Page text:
There are around 10,000 signalised road junctions in the UK of which 2,500 are in London and the number is estimated to be growing by 3% each year. This has led to the growing perception that there are perhaps too many traffic signals, and at the margins their benefits may be outweighed by unnecessary delays – especially outside peak hours.
A study by Colin Buchanan for the Greater London Authority analysed the economic impact of using traffic signals to manage traffic at junctions in London. This was done by assessing the impact of switching off traffic signals, against retaining them, at five junctions in different areas of London using actual 24 hour traffic data. The traffic signal timings were optimised to maximise traffic throughput before the analysis was undertaken.
The key findings of the study were:
- Overall, there are significant benefits to road users in London from installing traffic signals at junctions. Whilst it is difficult to extrapolate from the sample junctions to the whole of London or the UK, a very rough estimate is that total annual benefits in journey time savings alone are in the order of £200m for London and £500m for the UK. However most of those benefits accrue during the morning and evening peak periods
- The study also found that there are clearly times of day or locations where it would be beneficial to switch off traffic signals. For instance, all modelled junctions showed a benefit from switching off traffic signals at night. The total benefit of switching off signals in terms of reducing journey times when they are not required could be in the order of £50m a year in London and at least double this for the UK.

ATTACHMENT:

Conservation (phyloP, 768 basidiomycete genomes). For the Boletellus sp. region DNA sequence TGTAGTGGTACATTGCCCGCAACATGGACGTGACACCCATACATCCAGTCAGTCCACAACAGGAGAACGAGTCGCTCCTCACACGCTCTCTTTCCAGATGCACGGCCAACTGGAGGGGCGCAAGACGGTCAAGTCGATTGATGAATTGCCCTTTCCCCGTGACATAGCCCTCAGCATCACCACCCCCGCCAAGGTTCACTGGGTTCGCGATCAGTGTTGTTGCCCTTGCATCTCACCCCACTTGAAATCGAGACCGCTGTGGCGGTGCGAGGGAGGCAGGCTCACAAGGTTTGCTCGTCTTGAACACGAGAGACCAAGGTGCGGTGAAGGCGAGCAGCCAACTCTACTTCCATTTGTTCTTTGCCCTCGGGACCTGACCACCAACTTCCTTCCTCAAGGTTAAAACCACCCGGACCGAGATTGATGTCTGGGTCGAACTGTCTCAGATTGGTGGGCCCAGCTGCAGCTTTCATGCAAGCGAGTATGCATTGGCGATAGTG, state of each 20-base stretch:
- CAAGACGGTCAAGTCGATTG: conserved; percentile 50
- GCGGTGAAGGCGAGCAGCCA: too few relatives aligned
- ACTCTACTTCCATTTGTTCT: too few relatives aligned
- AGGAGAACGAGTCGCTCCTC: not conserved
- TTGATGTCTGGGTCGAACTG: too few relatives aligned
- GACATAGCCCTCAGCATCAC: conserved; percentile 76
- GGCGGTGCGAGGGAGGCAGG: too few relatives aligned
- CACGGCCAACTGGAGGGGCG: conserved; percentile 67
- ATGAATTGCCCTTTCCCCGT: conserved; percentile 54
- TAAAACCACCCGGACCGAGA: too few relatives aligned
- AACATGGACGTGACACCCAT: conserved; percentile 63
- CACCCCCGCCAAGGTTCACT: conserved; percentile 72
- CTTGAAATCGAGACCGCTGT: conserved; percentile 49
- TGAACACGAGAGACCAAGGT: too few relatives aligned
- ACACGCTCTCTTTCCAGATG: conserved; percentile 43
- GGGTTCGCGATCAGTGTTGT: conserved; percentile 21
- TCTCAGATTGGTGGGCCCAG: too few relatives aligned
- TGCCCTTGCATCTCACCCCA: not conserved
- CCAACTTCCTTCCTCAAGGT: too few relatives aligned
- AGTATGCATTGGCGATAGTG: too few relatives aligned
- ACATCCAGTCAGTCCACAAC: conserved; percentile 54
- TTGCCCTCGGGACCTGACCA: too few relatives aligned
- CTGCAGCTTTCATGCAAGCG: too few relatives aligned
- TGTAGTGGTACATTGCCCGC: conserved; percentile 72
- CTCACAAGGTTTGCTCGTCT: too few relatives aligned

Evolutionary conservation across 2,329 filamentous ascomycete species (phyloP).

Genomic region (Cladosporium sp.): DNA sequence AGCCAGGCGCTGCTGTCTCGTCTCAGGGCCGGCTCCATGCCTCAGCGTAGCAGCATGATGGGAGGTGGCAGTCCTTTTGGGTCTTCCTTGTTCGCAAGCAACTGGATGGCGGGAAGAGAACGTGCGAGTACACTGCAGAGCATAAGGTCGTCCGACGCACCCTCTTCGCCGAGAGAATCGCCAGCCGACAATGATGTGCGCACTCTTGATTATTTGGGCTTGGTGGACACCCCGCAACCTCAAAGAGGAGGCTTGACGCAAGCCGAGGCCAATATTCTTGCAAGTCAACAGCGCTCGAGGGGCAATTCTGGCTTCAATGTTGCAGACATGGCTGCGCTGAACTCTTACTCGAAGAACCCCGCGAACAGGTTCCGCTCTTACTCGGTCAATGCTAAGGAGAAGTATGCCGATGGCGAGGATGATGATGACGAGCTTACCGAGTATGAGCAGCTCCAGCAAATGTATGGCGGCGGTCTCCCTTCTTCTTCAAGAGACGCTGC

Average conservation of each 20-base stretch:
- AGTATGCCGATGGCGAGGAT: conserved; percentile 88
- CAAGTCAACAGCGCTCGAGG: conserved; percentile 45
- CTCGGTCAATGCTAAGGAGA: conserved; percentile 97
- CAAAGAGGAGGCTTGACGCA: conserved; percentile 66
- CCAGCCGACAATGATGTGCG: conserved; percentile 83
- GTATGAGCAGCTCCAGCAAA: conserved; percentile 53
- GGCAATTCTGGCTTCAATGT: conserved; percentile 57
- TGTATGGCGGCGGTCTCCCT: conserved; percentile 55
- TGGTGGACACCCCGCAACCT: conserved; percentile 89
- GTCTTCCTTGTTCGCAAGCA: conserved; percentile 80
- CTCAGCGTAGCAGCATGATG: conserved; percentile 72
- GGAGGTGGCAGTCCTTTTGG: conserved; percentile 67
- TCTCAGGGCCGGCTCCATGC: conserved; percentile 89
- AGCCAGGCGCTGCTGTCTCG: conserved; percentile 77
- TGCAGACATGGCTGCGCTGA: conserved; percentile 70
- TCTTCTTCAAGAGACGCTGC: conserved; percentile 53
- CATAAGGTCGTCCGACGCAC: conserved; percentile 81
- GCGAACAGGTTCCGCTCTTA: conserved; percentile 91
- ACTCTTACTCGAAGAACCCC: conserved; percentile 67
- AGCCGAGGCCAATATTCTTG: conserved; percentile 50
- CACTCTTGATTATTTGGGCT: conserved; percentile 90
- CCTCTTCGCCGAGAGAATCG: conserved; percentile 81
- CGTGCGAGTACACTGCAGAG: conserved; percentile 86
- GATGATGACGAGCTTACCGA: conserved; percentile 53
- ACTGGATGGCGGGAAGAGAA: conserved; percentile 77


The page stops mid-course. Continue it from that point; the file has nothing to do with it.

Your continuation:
Based on this work Transport for London are considering removing traffic signals at a number of signalled traffic junctions. However, this raises concerns about pedestrian safety especially for vulnerable road users.
At present, highway authorities only have a choice between having signals switched on or off. In a number of continental countries it is common practice to switch all traffic signals at a junction to flashing amber at off-peak times. The flashing amber signal advises motorists that they may need to give way at the junction ahead but they need not stop if there is no conflicting movement. It also allows pedestrians to activate the pedestrian phase on the signals and therefore cross at a light protected crossing if required. In our view, the introduction of flashing amber signals at night or at off-peak times (depending on circumstances) would provide clear economic benefits in terms of time savings and help to smooth traffic flow. It is a measure that would be relatively low cost to implement, have widespread support from the motoring public – the AA, for example, have stated they are in favour – and can be done in a way that does not cause disbenefits to pedestrians.
The Department’s present view is that flashing amber signals have a specific legal meaning at pelican crossings and therefore cannot be used elsewhere without changes in secondary legislation which would take time and money given the legal complexities. In addition modern signals should be traffic responsive and therefore not cause any delay to traffic. Our analysis showed that this is not the case and this is probably even more so outside London.
However, we understand the Department is looking into various options for signalling in periods of low demand and we await the outcome with interest.